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Friday, December 16, 2011

ICICI may have to reduce stake in Firstsource Solutions to 10%

MUMBAI: India's biggest private lender ICICI Bank may have to cut its holding in Firstsource Solutions - the global business process outsourcing firm, which it originally promoted a decade ago - to comply with new norms announced by the Reserve Bank of India. The central bank seeks to restrict equity investments by banks in non-financial services.

ICICI Bank, which still controls 18.1% of the company's equity, may have to pare its holding to 10% in line with the guidelines issued by the banking regulator late on Monday.

The new rules say that banks can hold only up to 10% of the capital of the investee company or 10% of its paid-up capital and reserves, which is less.

The bank, while confirming it will have to dilute its stake in the BPO, said the RBI norms do provide a room for holding investments in excess of the limit with regulatory approval. An ICICI Bank spokesperson said there is a three-month window during which the bank can approach the RBI with a proposal on its existing investments. "We will deal with it appropriately in due course," the spokesperson said.

The RBI has capped the equity investment of a bank and its subsidiaries in non-financial services at 20% of the investee company's paid-up share capital. According to the banking regulator, the new norms were aimed at checking indirect influence or misuse and to ensure that banks focus on their core banking activities. The new rules may not impact other banks, the state-owned lenders, who hardly have any investments in non-financial services.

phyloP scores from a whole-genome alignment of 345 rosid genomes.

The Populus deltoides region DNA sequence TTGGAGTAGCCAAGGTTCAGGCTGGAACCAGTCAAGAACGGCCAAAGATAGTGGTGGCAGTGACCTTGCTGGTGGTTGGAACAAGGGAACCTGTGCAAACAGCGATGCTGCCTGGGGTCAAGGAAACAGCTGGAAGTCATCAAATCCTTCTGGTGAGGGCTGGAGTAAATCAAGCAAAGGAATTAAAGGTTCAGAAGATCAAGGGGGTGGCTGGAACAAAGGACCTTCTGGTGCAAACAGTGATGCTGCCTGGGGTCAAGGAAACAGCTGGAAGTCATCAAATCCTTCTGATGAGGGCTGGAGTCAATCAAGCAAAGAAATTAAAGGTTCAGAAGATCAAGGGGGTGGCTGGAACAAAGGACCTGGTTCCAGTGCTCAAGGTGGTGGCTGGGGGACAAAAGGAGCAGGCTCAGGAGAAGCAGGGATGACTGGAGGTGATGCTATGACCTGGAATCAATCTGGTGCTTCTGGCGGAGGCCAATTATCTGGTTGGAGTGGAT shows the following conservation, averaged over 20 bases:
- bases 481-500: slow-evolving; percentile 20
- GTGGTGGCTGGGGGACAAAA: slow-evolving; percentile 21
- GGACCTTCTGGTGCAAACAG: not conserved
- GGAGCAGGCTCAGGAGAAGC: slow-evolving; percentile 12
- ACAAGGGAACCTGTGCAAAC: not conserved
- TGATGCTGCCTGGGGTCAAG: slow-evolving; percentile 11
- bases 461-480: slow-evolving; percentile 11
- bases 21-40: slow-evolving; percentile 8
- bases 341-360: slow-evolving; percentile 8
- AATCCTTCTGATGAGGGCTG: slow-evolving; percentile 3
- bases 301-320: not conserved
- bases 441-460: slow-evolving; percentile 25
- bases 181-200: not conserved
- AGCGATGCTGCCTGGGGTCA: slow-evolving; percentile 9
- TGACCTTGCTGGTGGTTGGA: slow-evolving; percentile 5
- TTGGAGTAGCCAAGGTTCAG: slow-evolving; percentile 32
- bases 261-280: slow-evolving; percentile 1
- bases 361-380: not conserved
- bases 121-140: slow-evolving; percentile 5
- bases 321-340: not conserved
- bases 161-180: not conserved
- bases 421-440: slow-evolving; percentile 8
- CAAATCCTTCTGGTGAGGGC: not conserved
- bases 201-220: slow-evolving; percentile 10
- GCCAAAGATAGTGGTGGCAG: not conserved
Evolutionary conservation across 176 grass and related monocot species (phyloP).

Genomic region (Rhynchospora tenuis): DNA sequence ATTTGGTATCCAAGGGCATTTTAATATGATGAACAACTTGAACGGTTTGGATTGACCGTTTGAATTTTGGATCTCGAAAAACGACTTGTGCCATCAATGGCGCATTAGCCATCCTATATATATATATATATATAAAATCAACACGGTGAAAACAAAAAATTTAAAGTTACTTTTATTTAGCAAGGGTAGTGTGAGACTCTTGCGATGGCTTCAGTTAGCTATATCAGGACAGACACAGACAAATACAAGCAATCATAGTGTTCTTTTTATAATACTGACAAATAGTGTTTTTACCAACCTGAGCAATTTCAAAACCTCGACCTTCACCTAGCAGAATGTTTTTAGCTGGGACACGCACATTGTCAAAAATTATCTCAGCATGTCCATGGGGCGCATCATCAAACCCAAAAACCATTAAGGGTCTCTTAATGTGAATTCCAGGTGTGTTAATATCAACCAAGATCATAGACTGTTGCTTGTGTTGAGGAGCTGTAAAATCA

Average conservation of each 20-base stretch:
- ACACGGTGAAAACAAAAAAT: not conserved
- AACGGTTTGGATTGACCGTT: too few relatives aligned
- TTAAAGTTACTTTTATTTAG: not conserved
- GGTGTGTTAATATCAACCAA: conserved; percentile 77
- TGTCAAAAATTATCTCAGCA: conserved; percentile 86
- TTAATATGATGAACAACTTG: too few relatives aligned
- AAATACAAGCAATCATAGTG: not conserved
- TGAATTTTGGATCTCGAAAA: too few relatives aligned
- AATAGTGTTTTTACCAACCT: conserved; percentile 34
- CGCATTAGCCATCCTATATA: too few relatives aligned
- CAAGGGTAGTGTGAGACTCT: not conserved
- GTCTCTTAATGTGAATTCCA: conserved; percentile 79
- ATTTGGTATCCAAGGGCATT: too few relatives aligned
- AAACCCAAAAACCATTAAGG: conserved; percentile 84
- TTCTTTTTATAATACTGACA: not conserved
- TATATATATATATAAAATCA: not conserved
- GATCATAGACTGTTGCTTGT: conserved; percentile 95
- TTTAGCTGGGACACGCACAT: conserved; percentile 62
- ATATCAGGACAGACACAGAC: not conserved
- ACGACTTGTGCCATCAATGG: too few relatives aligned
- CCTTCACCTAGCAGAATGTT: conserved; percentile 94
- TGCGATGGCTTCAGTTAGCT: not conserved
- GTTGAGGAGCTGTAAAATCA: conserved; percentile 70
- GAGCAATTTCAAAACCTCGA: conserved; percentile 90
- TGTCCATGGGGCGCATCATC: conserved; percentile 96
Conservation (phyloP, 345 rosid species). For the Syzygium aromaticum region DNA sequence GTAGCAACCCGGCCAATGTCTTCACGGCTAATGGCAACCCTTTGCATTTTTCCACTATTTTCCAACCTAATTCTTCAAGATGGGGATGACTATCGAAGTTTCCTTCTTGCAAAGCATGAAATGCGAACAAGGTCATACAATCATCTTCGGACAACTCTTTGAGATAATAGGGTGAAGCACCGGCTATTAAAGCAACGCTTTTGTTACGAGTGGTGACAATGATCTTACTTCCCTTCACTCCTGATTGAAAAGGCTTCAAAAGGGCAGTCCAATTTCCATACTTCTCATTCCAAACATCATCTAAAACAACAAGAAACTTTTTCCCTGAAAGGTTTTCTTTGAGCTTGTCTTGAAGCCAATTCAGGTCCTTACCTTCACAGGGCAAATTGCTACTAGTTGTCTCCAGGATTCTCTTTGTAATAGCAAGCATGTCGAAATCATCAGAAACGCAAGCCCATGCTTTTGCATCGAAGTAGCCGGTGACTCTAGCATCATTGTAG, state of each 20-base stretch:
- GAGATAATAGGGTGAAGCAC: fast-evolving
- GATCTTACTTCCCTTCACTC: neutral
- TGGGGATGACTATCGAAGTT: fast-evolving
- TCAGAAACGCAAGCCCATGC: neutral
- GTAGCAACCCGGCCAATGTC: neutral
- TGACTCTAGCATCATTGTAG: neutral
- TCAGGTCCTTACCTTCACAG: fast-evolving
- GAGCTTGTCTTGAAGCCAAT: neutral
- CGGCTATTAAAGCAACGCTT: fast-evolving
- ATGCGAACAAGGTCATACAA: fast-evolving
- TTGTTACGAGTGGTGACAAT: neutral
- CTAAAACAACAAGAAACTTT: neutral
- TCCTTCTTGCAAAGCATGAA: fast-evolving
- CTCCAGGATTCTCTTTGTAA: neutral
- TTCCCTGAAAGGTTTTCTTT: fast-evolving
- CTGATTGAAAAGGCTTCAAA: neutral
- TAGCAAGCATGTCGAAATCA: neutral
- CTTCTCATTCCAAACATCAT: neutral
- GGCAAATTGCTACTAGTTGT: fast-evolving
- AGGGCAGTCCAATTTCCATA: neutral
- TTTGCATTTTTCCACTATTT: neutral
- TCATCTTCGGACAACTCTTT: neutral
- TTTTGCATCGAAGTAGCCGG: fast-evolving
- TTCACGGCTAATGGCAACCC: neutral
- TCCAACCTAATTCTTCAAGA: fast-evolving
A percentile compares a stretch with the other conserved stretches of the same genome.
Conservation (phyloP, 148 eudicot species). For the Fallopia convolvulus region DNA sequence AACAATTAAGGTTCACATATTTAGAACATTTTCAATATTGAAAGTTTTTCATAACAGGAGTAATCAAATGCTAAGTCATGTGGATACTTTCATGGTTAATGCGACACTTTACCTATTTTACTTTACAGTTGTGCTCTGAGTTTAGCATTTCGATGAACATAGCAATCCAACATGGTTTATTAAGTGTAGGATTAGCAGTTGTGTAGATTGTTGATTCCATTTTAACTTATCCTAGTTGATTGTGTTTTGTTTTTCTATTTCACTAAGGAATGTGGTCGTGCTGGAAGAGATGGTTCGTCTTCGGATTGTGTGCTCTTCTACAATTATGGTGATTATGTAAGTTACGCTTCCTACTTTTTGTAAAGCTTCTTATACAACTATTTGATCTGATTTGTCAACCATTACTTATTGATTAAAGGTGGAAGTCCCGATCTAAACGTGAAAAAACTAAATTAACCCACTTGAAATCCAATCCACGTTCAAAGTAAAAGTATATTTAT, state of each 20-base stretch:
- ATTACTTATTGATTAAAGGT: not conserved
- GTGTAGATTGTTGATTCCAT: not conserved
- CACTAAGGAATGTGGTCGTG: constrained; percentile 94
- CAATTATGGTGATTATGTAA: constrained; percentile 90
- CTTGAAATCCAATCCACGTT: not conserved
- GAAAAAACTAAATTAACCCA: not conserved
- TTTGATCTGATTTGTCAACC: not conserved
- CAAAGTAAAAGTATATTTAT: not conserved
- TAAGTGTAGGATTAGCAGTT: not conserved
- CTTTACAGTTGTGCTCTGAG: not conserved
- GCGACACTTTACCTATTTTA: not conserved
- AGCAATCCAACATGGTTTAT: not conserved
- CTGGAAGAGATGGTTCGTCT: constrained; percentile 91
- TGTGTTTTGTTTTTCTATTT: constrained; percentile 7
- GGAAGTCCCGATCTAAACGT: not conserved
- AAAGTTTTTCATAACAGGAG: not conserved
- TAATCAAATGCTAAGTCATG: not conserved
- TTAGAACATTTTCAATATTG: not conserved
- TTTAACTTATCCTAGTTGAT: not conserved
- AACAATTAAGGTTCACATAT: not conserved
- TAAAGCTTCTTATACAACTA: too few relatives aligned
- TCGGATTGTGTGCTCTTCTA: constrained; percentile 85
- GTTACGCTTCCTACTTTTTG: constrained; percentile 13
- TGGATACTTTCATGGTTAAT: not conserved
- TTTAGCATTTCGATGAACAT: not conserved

"The RBI guideline covers investments in non-financial companies, which by definition exclude investments in insurance and other subsidiaries of the bank, which are financial companies. Further, the bank's insurance subsidiaries are not expected to require significant capital infusion going forward based on the current regulations and guidelines. The guidelines would not have any material impact on ICICI Bank," the bank's spokesperson said.

The new norms also cap the investment of a bank, entities which are the bank's subsidiaries, associates or JVs or entities directly or indirectly controlled by the bank and mutual funds managed by Asset Management Companies controlled by banks at 20% of the investee company's paid up share capital.

"The Reserve Bank of India norms are aimed at ensuring that banks do not go bust on account of exposure to a single group," said a senior banker. According to this banker, who declined to be identified, the new rules were based on a recommendation of the Board for Financial Supervision (BFS) to check the loophole wherein prior approval of the RBI was not required when it came to investment in non financial services. On the Bombay Stock Exchange, the ICICI Bank scrip ended the day down 0.33% at 705.30.

Source: EconomicTimes


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